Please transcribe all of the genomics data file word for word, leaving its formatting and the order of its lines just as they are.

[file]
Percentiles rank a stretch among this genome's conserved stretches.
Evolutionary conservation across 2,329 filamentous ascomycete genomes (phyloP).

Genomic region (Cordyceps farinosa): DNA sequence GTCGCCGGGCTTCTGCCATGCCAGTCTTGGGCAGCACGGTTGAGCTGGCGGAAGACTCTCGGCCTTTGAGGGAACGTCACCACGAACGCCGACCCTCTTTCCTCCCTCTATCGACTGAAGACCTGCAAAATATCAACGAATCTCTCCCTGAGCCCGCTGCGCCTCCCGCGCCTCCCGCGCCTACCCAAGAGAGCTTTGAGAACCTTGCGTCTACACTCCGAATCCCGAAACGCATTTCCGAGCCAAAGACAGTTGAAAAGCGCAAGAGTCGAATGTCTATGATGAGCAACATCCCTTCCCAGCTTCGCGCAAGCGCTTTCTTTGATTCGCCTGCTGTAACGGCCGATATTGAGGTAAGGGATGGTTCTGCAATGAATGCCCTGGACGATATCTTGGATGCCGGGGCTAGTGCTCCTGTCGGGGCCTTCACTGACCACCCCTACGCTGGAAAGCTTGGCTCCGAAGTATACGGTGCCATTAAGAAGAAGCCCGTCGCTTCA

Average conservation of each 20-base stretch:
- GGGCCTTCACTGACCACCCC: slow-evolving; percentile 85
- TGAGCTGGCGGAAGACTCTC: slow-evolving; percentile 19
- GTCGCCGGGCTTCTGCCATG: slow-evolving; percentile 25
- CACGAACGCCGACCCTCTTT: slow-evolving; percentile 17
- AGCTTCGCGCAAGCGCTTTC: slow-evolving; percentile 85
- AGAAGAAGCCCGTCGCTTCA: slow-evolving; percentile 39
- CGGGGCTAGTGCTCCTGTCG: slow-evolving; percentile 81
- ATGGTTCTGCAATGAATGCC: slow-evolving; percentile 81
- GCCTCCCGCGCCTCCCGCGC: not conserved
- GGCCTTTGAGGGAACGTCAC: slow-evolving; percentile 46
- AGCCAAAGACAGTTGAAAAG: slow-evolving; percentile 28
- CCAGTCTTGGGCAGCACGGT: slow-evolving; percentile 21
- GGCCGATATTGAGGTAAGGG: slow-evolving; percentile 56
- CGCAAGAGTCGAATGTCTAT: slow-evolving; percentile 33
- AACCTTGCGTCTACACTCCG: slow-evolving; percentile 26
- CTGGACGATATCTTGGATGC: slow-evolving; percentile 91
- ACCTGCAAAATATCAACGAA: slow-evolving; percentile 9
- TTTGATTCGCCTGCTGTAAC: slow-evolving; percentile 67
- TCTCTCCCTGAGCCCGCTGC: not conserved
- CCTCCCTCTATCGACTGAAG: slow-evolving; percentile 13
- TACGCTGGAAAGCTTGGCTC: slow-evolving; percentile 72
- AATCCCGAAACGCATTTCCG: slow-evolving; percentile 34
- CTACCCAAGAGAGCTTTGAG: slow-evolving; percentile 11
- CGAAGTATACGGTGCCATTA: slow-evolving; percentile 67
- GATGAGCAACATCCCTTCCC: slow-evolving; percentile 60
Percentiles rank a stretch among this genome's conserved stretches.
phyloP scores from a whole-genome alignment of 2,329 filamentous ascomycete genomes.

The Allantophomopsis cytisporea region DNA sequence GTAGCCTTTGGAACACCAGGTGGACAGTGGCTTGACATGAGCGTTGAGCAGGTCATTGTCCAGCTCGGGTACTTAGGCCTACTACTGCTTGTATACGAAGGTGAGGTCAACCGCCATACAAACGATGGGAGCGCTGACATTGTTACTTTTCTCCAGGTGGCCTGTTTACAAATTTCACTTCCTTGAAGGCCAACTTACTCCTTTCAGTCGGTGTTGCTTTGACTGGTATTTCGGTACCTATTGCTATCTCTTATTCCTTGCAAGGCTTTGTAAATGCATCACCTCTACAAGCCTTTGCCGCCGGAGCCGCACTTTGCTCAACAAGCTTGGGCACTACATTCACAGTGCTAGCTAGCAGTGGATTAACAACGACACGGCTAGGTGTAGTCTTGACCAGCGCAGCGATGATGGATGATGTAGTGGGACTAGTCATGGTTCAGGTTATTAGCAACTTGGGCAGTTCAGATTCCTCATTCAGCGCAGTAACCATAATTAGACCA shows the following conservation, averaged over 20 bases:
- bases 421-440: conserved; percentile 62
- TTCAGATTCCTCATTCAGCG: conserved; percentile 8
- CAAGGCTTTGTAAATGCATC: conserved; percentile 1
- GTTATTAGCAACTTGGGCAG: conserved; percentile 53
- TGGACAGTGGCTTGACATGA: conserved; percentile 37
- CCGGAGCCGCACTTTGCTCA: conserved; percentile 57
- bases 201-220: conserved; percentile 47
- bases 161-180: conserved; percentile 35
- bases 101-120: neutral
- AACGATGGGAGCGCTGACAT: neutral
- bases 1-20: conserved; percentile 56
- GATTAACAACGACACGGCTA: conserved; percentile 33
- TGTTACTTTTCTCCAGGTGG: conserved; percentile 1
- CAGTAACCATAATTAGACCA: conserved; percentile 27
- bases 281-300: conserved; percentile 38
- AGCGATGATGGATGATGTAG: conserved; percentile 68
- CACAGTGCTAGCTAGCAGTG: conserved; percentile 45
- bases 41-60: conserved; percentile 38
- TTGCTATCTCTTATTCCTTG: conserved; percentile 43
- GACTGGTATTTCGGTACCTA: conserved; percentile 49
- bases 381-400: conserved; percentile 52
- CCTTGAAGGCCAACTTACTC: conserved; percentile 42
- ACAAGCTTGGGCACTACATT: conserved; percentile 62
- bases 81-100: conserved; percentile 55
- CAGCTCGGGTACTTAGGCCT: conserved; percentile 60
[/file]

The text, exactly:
Percentiles rank a stretch among this genome's conserved stretches.
Evolutionary conservation across 2,329 filamentous ascomycete genomes (phyloP).

Genomic region (Cordyceps farinosa): DNA sequence GTCGCCGGGCTTCTGCCATGCCAGTCTTGGGCAGCACGGTTGAGCTGGCGGAAGACTCTCGGCCTTTGAGGGAACGTCACCACGAACGCCGACCCTCTTTCCTCCCTCTATCGACTGAAGACCTGCAAAATATCAACGAATCTCTCCCTGAGCCCGCTGCGCCTCCCGCGCCTCCCGCGCCTACCCAAGAGAGCTTTGAGAACCTTGCGTCTACACTCCGAATCCCGAAACGCATTTCCGAGCCAAAGACAGTTGAAAAGCGCAAGAGTCGAATGTCTATGATGAGCAACATCCCTTCCCAGCTTCGCGCAAGCGCTTTCTTTGATTCGCCTGCTGTAACGGCCGATATTGAGGTAAGGGATGGTTCTGCAATGAATGCCCTGGACGATATCTTGGATGCCGGGGCTAGTGCTCCTGTCGGGGCCTTCACTGACCACCCCTACGCTGGAAAGCTTGGCTCCGAAGTATACGGTGCCATTAAGAAGAAGCCCGTCGCTTCA

Average conservation of each 20-base stretch:
- GGGCCTTCACTGACCACCCC: slow-evolving; percentile 85
- TGAGCTGGCGGAAGACTCTC: slow-evolving; percentile 19
- GTCGCCGGGCTTCTGCCATG: slow-evolving; percentile 25
- CACGAACGCCGACCCTCTTT: slow-evolving; percentile 17
- AGCTTCGCGCAAGCGCTTTC: slow-evolving; percentile 85
- AGAAGAAGCCCGTCGCTTCA: slow-evolving; percentile 39
- CGGGGCTAGTGCTCCTGTCG: slow-evolving; percentile 81
- ATGGTTCTGCAATGAATGCC: slow-evolving; percentile 81
- GCCTCCCGCGCCTCCCGCGC: not conserved
- GGCCTTTGAGGGAACGTCAC: slow-evolving; percentile 46
- AGCCAAAGACAGTTGAAAAG: slow-evolving; percentile 28
- CCAGTCTTGGGCAGCACGGT: slow-evolving; percentile 21
- GGCCGATATTGAGGTAAGGG: slow-evolving; percentile 56
- CGCAAGAGTCGAATGTCTAT: slow-evolving; percentile 33
- AACCTTGCGTCTACACTCCG: slow-evolving; percentile 26
- CTGGACGATATCTTGGATGC: slow-evolving; percentile 91
- ACCTGCAAAATATCAACGAA: slow-evolving; percentile 9
- TTTGATTCGCCTGCTGTAAC: slow-evolving; percentile 67
- TCTCTCCCTGAGCCCGCTGC: not conserved
- CCTCCCTCTATCGACTGAAG: slow-evolving; percentile 13
- TACGCTGGAAAGCTTGGCTC: slow-evolving; percentile 72
- AATCCCGAAACGCATTTCCG: slow-evolving; percentile 34
- CTACCCAAGAGAGCTTTGAG: slow-evolving; percentile 11
- CGAAGTATACGGTGCCATTA: slow-evolving; percentile 67
- GATGAGCAACATCCCTTCCC: slow-evolving; percentile 60
Percentiles rank a stretch among this genome's conserved stretches.
phyloP scores from a whole-genome alignment of 2,329 filamentous ascomycete genomes.

The Allantophomopsis cytisporea region DNA sequence GTAGCCTTTGGAACACCAGGTGGACAGTGGCTTGACATGAGCGTTGAGCAGGTCATTGTCCAGCTCGGGTACTTAGGCCTACTACTGCTTGTATACGAAGGTGAGGTCAACCGCCATACAAACGATGGGAGCGCTGACATTGTTACTTTTCTCCAGGTGGCCTGTTTACAAATTTCACTTCCTTGAAGGCCAACTTACTCCTTTCAGTCGGTGTTGCTTTGACTGGTATTTCGGTACCTATTGCTATCTCTTATTCCTTGCAAGGCTTTGTAAATGCATCACCTCTACAAGCCTTTGCCGCCGGAGCCGCACTTTGCTCAACAAGCTTGGGCACTACATTCACAGTGCTAGCTAGCAGTGGATTAACAACGACACGGCTAGGTGTAGTCTTGACCAGCGCAGCGATGATGGATGATGTAGTGGGACTAGTCATGGTTCAGGTTATTAGCAACTTGGGCAGTTCAGATTCCTCATTCAGCGCAGTAACCATAATTAGACCA shows the following conservation, averaged over 20 bases:
- bases 421-440: conserved; percentile 62
- TTCAGATTCCTCATTCAGCG: conserved; percentile 8
- CAAGGCTTTGTAAATGCATC: conserved; percentile 1
- GTTATTAGCAACTTGGGCAG: conserved; percentile 53
- TGGACAGTGGCTTGACATGA: conserved; percentile 37
- CCGGAGCCGCACTTTGCTCA: conserved; percentile 57
- bases 201-220: conserved; percentile 47
- bases 161-180: conserved; percentile 35
- bases 101-120: neutral
- AACGATGGGAGCGCTGACAT: neutral
- bases 1-20: conserved; percentile 56
- GATTAACAACGACACGGCTA: conserved; percentile 33
- TGTTACTTTTCTCCAGGTGG: conserved; percentile 1
- CAGTAACCATAATTAGACCA: conserved; percentile 27
- bases 281-300: conserved; percentile 38
- AGCGATGATGGATGATGTAG: conserved; percentile 68
- CACAGTGCTAGCTAGCAGTG: conserved; percentile 45
- bases 41-60: conserved; percentile 38
- TTGCTATCTCTTATTCCTTG: conserved; percentile 43
- GACTGGTATTTCGGTACCTA: conserved; percentile 49
- bases 381-400: conserved; percentile 52
- CCTTGAAGGCCAACTTACTC: conserved; percentile 42
- ACAAGCTTGGGCACTACATT: conserved; percentile 62
- bases 81-100: conserved; percentile 55
- CAGCTCGGGTACTTAGGCCT: conserved; percentile 60